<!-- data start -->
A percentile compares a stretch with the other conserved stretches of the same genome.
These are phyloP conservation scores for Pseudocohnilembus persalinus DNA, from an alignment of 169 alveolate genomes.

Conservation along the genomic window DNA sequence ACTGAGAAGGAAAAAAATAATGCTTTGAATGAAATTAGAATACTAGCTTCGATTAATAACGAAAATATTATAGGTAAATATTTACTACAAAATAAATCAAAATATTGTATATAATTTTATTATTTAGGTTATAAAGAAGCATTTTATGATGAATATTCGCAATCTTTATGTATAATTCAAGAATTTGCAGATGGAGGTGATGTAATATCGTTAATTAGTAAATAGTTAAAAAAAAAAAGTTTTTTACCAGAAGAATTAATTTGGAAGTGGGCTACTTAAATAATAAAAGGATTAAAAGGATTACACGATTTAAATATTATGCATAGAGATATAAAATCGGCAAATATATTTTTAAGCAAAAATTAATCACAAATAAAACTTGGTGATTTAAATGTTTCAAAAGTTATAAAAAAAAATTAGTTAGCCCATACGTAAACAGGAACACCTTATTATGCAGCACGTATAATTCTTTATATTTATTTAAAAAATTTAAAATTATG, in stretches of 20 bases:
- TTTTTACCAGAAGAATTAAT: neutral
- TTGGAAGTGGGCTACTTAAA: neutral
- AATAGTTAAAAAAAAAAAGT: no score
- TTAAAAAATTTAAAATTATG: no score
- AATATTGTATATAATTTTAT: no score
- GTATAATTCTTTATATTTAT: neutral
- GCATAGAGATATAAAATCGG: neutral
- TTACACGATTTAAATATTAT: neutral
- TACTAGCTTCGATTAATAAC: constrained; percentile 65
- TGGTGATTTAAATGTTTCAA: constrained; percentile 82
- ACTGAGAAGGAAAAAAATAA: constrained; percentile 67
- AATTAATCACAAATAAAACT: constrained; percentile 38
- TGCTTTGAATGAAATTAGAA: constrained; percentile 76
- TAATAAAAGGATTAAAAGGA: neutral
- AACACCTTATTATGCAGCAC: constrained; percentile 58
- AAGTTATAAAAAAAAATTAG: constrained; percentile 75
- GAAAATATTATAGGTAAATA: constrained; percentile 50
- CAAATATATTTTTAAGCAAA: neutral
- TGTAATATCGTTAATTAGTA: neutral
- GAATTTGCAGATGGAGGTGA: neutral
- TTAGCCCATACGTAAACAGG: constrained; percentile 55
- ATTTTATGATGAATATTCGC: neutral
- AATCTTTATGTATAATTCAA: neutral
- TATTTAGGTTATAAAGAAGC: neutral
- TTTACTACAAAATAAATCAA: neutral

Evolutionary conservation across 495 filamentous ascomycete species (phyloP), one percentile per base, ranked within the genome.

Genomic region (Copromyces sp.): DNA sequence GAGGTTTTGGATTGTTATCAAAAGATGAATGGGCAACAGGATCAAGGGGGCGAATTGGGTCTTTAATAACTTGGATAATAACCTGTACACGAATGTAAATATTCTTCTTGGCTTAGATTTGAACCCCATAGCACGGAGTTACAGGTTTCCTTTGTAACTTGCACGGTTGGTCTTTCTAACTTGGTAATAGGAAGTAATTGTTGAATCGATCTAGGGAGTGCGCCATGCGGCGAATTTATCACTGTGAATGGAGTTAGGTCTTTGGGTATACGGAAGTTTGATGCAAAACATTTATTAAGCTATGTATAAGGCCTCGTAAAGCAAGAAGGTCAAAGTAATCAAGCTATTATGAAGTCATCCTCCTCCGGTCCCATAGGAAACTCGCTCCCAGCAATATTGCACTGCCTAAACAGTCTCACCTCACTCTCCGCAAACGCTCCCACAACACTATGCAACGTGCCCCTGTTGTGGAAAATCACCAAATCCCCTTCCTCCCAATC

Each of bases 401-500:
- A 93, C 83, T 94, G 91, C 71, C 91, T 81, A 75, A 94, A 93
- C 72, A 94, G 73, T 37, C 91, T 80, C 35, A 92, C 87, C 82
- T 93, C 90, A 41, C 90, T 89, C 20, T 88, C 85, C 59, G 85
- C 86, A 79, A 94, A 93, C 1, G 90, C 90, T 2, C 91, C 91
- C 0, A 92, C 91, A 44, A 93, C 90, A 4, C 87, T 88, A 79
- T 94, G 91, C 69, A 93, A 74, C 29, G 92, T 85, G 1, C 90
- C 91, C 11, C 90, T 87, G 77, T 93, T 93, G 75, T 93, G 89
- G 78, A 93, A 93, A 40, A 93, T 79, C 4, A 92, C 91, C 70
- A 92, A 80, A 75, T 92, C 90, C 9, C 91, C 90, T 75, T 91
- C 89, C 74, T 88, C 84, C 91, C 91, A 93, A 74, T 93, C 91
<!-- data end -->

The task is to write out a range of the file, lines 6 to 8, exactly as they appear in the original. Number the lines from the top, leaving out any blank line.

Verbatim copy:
- AATAGTTAAAAAAAAAAAGT: no score
- TTAAAAAATTTAAAATTATG: no score
- AATATTGTATATAATTTTAT: no score